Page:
Several sources of variability inherent in any speech discrimination measurement are outlined. Limitations of the use of the binomial theorem to predict intrasubject (test-retest) variability are examined. First, the underestimation of variability that is caused by the inclusion of items of different degrees of difficulty is quantified by a reanalysis of published data. Second, it is shown that variability will be larger than expected if the subject’s ability is different during test and retest sessions. Fortuitously, these two deviations from the model have opposing effects on the score variability. The estimates provided by the binomial theorem are thus better than if only one effect was present. The need for a clear distinction to be maintained between inter- and intrasubject variability and the effect of list differences on testretest variability are also discussed.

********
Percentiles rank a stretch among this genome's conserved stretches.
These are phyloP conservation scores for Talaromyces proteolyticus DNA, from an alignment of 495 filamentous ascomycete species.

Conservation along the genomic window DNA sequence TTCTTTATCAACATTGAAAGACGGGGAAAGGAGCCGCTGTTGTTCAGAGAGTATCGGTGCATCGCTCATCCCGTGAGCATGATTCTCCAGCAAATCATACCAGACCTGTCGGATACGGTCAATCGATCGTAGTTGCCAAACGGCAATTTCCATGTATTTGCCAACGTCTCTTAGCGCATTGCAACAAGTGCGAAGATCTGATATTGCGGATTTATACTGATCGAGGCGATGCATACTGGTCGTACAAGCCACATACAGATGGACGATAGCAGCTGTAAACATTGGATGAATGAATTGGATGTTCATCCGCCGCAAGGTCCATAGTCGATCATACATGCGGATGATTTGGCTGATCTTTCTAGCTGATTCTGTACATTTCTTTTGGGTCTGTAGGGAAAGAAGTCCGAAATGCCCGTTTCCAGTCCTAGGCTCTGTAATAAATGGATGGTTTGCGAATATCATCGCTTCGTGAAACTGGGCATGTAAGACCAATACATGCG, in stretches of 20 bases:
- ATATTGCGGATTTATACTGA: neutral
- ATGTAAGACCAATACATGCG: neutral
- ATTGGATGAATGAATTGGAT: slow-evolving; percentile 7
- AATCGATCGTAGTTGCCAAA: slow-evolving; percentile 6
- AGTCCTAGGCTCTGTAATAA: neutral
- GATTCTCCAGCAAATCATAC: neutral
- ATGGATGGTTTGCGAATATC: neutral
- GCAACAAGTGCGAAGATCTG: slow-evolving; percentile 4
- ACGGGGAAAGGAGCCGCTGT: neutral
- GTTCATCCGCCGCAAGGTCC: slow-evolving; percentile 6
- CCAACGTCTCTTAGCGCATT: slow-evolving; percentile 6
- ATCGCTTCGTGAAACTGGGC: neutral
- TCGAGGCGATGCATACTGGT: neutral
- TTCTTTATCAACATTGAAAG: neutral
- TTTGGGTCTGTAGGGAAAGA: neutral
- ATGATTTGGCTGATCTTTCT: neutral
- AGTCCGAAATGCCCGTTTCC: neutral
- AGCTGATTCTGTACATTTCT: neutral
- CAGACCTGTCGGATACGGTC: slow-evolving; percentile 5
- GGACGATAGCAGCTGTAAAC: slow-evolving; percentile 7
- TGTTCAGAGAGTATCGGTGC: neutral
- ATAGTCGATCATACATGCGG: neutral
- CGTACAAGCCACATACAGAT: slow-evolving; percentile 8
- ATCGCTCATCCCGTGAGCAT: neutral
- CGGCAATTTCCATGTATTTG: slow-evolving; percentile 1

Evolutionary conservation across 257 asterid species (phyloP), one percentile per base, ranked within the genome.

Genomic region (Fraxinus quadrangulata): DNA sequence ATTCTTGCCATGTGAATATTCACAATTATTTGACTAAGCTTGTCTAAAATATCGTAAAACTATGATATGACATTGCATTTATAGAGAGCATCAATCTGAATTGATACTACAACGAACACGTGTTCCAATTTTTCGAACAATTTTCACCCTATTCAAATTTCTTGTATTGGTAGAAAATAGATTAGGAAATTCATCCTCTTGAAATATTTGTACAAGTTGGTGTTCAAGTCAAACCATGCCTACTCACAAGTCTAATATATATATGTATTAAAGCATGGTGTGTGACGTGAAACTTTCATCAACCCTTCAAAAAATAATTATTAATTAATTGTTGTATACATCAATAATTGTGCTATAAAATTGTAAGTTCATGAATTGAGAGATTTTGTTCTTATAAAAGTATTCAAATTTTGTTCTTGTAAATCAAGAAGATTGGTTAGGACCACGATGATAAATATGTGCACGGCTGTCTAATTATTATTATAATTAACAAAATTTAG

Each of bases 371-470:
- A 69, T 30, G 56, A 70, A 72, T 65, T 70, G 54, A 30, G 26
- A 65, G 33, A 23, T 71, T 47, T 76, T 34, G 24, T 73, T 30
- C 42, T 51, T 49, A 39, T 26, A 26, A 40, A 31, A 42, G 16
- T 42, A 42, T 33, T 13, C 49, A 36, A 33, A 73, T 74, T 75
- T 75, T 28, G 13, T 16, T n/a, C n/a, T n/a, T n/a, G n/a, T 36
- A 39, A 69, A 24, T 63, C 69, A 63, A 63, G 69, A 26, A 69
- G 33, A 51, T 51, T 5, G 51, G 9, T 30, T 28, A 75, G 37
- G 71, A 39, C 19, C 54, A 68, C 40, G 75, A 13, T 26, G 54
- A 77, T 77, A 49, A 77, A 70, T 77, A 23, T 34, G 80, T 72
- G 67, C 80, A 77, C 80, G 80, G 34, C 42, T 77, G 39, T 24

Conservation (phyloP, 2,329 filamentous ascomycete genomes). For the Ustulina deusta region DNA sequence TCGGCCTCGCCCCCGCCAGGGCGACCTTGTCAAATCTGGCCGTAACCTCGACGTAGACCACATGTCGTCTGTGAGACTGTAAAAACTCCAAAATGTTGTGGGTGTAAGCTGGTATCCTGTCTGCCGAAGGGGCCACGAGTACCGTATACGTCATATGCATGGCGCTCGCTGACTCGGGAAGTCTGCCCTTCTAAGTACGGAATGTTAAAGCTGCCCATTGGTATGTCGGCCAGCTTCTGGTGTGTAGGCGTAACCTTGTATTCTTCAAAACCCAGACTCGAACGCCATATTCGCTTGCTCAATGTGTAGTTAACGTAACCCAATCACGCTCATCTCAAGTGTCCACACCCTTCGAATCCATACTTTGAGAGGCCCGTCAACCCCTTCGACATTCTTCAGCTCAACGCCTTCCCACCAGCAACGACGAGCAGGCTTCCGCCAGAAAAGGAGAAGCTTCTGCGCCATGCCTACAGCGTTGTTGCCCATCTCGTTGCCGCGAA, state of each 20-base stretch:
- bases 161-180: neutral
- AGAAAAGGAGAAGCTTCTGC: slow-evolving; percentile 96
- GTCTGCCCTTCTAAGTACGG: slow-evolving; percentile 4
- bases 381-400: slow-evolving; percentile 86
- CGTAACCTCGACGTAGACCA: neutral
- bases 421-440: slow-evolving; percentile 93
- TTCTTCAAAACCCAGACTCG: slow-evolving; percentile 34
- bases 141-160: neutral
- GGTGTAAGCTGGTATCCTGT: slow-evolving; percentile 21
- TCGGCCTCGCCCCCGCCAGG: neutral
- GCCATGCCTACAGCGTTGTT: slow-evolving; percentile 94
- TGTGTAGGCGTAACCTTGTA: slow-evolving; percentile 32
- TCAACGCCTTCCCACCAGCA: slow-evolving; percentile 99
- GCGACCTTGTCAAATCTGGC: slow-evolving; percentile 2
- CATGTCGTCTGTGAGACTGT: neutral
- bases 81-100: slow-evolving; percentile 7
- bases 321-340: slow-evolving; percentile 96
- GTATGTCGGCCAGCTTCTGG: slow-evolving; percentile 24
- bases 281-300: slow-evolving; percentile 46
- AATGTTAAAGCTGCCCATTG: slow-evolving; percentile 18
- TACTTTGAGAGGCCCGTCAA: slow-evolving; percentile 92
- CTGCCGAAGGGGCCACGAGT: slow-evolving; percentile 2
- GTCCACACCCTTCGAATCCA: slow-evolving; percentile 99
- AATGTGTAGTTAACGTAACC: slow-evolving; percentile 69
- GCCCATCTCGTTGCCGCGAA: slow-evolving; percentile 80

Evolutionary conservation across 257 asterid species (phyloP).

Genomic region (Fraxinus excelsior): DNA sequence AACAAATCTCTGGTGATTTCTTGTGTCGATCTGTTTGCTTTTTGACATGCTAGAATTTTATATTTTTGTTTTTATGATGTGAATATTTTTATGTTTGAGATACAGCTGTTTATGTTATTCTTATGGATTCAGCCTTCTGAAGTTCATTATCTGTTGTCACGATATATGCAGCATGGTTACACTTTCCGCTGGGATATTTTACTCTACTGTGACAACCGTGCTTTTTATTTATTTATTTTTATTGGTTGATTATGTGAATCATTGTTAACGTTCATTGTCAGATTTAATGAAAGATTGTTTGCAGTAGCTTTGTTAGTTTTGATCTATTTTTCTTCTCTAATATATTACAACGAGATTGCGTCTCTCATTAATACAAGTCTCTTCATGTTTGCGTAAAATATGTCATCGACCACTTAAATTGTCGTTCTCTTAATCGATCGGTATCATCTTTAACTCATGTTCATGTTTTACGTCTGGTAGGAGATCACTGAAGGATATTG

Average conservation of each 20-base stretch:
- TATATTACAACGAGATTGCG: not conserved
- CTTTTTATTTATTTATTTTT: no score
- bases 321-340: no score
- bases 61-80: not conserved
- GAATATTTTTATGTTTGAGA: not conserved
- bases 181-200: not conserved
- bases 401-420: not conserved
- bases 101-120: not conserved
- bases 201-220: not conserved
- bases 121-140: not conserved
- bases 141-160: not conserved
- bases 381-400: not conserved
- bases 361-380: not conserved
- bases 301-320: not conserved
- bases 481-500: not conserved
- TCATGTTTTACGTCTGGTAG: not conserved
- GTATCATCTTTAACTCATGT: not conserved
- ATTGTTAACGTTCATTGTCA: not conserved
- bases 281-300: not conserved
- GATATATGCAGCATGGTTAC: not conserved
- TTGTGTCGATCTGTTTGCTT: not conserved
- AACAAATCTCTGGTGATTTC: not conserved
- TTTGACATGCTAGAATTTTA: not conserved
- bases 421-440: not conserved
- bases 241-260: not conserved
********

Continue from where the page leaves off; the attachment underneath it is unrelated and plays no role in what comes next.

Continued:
|Number of pages||8|
|Journal||Ear and Hearing|
|Publication status||Published - 1982|